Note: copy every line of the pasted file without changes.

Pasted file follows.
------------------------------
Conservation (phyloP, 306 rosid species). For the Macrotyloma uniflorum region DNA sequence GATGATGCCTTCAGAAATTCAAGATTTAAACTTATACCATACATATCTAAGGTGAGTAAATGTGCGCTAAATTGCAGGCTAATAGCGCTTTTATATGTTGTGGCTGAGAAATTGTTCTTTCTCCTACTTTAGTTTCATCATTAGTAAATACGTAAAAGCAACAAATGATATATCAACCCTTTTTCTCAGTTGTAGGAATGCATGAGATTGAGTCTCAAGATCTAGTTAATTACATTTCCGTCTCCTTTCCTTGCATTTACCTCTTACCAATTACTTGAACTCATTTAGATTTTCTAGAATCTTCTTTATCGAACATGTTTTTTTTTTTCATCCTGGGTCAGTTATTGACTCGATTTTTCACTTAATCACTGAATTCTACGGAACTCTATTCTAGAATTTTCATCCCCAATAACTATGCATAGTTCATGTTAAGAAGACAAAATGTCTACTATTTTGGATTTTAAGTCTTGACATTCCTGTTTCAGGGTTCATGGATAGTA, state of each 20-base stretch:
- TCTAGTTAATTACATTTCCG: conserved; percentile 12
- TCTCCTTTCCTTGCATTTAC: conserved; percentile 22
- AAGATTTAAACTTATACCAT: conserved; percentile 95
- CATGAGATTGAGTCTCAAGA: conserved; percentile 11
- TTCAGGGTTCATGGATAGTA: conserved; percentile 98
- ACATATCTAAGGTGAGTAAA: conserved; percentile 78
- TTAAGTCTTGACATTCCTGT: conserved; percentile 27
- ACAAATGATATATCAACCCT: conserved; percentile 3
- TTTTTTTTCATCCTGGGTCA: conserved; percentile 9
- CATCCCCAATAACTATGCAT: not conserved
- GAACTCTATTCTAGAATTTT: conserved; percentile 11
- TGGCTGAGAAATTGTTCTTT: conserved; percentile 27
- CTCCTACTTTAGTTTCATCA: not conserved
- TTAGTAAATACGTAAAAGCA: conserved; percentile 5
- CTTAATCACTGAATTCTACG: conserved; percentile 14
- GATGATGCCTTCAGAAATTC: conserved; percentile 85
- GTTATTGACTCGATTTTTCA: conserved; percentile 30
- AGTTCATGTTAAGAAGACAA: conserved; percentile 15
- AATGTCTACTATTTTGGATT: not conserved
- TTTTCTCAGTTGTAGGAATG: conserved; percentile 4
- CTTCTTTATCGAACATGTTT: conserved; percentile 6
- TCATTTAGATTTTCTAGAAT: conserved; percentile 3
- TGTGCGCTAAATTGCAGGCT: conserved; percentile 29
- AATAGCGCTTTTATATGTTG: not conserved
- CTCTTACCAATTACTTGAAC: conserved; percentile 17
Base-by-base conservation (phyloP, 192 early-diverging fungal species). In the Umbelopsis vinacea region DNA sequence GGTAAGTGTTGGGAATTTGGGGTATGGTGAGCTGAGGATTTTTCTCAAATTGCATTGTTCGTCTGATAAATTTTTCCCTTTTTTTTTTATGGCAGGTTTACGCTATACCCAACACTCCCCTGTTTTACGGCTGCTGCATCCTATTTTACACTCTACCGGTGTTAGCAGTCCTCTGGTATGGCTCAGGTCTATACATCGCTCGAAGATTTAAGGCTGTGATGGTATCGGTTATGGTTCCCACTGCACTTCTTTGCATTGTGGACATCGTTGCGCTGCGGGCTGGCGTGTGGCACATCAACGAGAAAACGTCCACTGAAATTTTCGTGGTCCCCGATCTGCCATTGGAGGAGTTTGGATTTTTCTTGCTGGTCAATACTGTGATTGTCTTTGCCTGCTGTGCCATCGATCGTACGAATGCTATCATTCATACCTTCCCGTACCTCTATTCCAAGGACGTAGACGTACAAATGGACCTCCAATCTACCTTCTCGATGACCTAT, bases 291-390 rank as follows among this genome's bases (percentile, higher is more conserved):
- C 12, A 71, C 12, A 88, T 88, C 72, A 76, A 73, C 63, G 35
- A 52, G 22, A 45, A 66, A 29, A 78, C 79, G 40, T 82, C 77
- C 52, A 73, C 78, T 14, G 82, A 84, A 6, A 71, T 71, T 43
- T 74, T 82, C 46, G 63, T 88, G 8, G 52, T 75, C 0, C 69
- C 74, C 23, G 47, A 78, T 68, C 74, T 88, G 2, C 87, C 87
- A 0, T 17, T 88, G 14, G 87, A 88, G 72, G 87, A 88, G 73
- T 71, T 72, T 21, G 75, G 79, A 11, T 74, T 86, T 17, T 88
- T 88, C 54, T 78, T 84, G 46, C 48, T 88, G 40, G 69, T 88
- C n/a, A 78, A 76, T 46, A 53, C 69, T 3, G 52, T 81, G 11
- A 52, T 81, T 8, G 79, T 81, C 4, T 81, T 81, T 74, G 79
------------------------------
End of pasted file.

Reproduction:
Conservation (phyloP, 306 rosid species). For the Macrotyloma uniflorum region DNA sequence GATGATGCCTTCAGAAATTCAAGATTTAAACTTATACCATACATATCTAAGGTGAGTAAATGTGCGCTAAATTGCAGGCTAATAGCGCTTTTATATGTTGTGGCTGAGAAATTGTTCTTTCTCCTACTTTAGTTTCATCATTAGTAAATACGTAAAAGCAACAAATGATATATCAACCCTTTTTCTCAGTTGTAGGAATGCATGAGATTGAGTCTCAAGATCTAGTTAATTACATTTCCGTCTCCTTTCCTTGCATTTACCTCTTACCAATTACTTGAACTCATTTAGATTTTCTAGAATCTTCTTTATCGAACATGTTTTTTTTTTTCATCCTGGGTCAGTTATTGACTCGATTTTTCACTTAATCACTGAATTCTACGGAACTCTATTCTAGAATTTTCATCCCCAATAACTATGCATAGTTCATGTTAAGAAGACAAAATGTCTACTATTTTGGATTTTAAGTCTTGACATTCCTGTTTCAGGGTTCATGGATAGTA, state of each 20-base stretch:
- TCTAGTTAATTACATTTCCG: conserved; percentile 12
- TCTCCTTTCCTTGCATTTAC: conserved; percentile 22
- AAGATTTAAACTTATACCAT: conserved; percentile 95
- CATGAGATTGAGTCTCAAGA: conserved; percentile 11
- TTCAGGGTTCATGGATAGTA: conserved; percentile 98
- ACATATCTAAGGTGAGTAAA: conserved; percentile 78
- TTAAGTCTTGACATTCCTGT: conserved; percentile 27
- ACAAATGATATATCAACCCT: conserved; percentile 3
- TTTTTTTTCATCCTGGGTCA: conserved; percentile 9
- CATCCCCAATAACTATGCAT: not conserved
- GAACTCTATTCTAGAATTTT: conserved; percentile 11
- TGGCTGAGAAATTGTTCTTT: conserved; percentile 27
- CTCCTACTTTAGTTTCATCA: not conserved
- TTAGTAAATACGTAAAAGCA: conserved; percentile 5
- CTTAATCACTGAATTCTACG: conserved; percentile 14
- GATGATGCCTTCAGAAATTC: conserved; percentile 85
- GTTATTGACTCGATTTTTCA: conserved; percentile 30
- AGTTCATGTTAAGAAGACAA: conserved; percentile 15
- AATGTCTACTATTTTGGATT: not conserved
- TTTTCTCAGTTGTAGGAATG: conserved; percentile 4
- CTTCTTTATCGAACATGTTT: conserved; percentile 6
- TCATTTAGATTTTCTAGAAT: conserved; percentile 3
- TGTGCGCTAAATTGCAGGCT: conserved; percentile 29
- AATAGCGCTTTTATATGTTG: not conserved
- CTCTTACCAATTACTTGAAC: conserved; percentile 17
Base-by-base conservation (phyloP, 192 early-diverging fungal species). In the Umbelopsis vinacea region DNA sequence GGTAAGTGTTGGGAATTTGGGGTATGGTGAGCTGAGGATTTTTCTCAAATTGCATTGTTCGTCTGATAAATTTTTCCCTTTTTTTTTTATGGCAGGTTTACGCTATACCCAACACTCCCCTGTTTTACGGCTGCTGCATCCTATTTTACACTCTACCGGTGTTAGCAGTCCTCTGGTATGGCTCAGGTCTATACATCGCTCGAAGATTTAAGGCTGTGATGGTATCGGTTATGGTTCCCACTGCACTTCTTTGCATTGTGGACATCGTTGCGCTGCGGGCTGGCGTGTGGCACATCAACGAGAAAACGTCCACTGAAATTTTCGTGGTCCCCGATCTGCCATTGGAGGAGTTTGGATTTTTCTTGCTGGTCAATACTGTGATTGTCTTTGCCTGCTGTGCCATCGATCGTACGAATGCTATCATTCATACCTTCCCGTACCTCTATTCCAAGGACGTAGACGTACAAATGGACCTCCAATCTACCTTCTCGATGACCTAT, bases 291-390 rank as follows among this genome's bases (percentile, higher is more conserved):
- C 12, A 71, C 12, A 88, T 88, C 72, A 76, A 73, C 63, G 35
- A 52, G 22, A 45, A 66, A 29, A 78, C 79, G 40, T 82, C 77
- C 52, A 73, C 78, T 14, G 82, A 84, A 6, A 71, T 71, T 43
- T 74, T 82, C 46, G 63, T 88, G 8, G 52, T 75, C 0, C 69
- C 74, C 23, G 47, A 78, T 68, C 74, T 88, G 2, C 87, C 87
- A 0, T 17, T 88, G 14, G 87, A 88, G 72, G 87, A 88, G 73
- T 71, T 72, T 21, G 75, G 79, A 11, T 74, T 86, T 17, T 88
- T 88, C 54, T 78, T 84, G 46, C 48, T 88, G 40, G 69, T 88
- C n/a, A 78, A 76, T 46, A 53, C 69, T 3, G 52, T 81, G 11
- A 52, T 81, T 8, G 79, T 81, C 4, T 81, T 81, T 74, G 79